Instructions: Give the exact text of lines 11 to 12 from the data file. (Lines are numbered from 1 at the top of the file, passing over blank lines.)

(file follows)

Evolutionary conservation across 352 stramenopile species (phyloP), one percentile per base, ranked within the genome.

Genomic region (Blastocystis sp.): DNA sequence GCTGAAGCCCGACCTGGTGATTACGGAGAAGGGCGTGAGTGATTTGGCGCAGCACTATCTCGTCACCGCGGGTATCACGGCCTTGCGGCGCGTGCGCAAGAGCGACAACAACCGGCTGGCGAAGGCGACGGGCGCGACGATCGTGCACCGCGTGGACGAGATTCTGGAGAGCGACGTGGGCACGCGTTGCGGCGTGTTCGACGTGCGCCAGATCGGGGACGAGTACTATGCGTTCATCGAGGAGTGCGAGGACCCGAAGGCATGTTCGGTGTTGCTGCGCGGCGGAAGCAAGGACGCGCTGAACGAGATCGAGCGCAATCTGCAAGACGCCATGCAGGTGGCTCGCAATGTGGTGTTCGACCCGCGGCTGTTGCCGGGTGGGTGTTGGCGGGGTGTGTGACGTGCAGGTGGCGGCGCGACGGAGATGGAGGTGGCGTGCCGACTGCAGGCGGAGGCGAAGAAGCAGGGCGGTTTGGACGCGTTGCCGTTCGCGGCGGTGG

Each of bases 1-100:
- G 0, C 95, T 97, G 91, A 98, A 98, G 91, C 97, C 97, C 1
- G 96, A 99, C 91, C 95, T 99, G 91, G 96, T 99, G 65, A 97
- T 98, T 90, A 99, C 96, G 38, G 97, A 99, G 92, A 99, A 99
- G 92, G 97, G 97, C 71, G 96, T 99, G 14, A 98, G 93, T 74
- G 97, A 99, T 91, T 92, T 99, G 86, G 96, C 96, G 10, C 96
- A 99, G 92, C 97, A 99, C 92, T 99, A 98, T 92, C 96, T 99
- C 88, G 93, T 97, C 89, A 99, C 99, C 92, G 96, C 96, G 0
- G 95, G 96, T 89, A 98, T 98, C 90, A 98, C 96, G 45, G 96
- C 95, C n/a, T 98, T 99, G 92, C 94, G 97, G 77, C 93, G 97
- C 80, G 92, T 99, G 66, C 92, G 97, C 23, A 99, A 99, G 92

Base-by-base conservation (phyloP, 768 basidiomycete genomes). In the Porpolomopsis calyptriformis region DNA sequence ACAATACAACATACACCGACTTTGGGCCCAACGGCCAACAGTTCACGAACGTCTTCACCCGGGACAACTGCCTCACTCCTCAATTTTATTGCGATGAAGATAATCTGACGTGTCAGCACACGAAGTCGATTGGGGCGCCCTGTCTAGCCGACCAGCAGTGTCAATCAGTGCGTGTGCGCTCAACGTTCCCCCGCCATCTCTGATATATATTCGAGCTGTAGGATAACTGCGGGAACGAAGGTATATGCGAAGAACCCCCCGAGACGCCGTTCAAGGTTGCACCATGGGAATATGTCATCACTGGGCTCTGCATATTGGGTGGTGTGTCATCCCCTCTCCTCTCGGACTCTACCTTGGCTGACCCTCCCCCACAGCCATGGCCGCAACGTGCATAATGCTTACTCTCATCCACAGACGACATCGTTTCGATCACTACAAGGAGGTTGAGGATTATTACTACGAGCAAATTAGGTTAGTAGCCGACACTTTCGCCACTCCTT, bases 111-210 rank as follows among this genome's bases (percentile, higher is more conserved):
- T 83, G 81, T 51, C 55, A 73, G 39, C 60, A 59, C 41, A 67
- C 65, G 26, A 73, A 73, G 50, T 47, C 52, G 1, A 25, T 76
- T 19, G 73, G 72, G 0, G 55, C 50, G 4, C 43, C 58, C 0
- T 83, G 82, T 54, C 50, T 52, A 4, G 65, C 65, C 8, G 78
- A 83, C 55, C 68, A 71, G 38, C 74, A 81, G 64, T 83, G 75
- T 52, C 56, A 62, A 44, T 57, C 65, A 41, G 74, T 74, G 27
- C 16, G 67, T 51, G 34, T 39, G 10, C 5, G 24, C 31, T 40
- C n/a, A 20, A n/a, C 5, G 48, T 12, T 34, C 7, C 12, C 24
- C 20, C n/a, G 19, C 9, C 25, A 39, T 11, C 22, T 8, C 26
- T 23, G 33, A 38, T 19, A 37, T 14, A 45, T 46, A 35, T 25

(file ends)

- G 95, G 96, T 89, A 98, T 98, C 90, A 98, C 96, G 45, G 96
- C 95, C n/a, T 98, T 99, G 92, C 94, G 97, G 77, C 93, G 97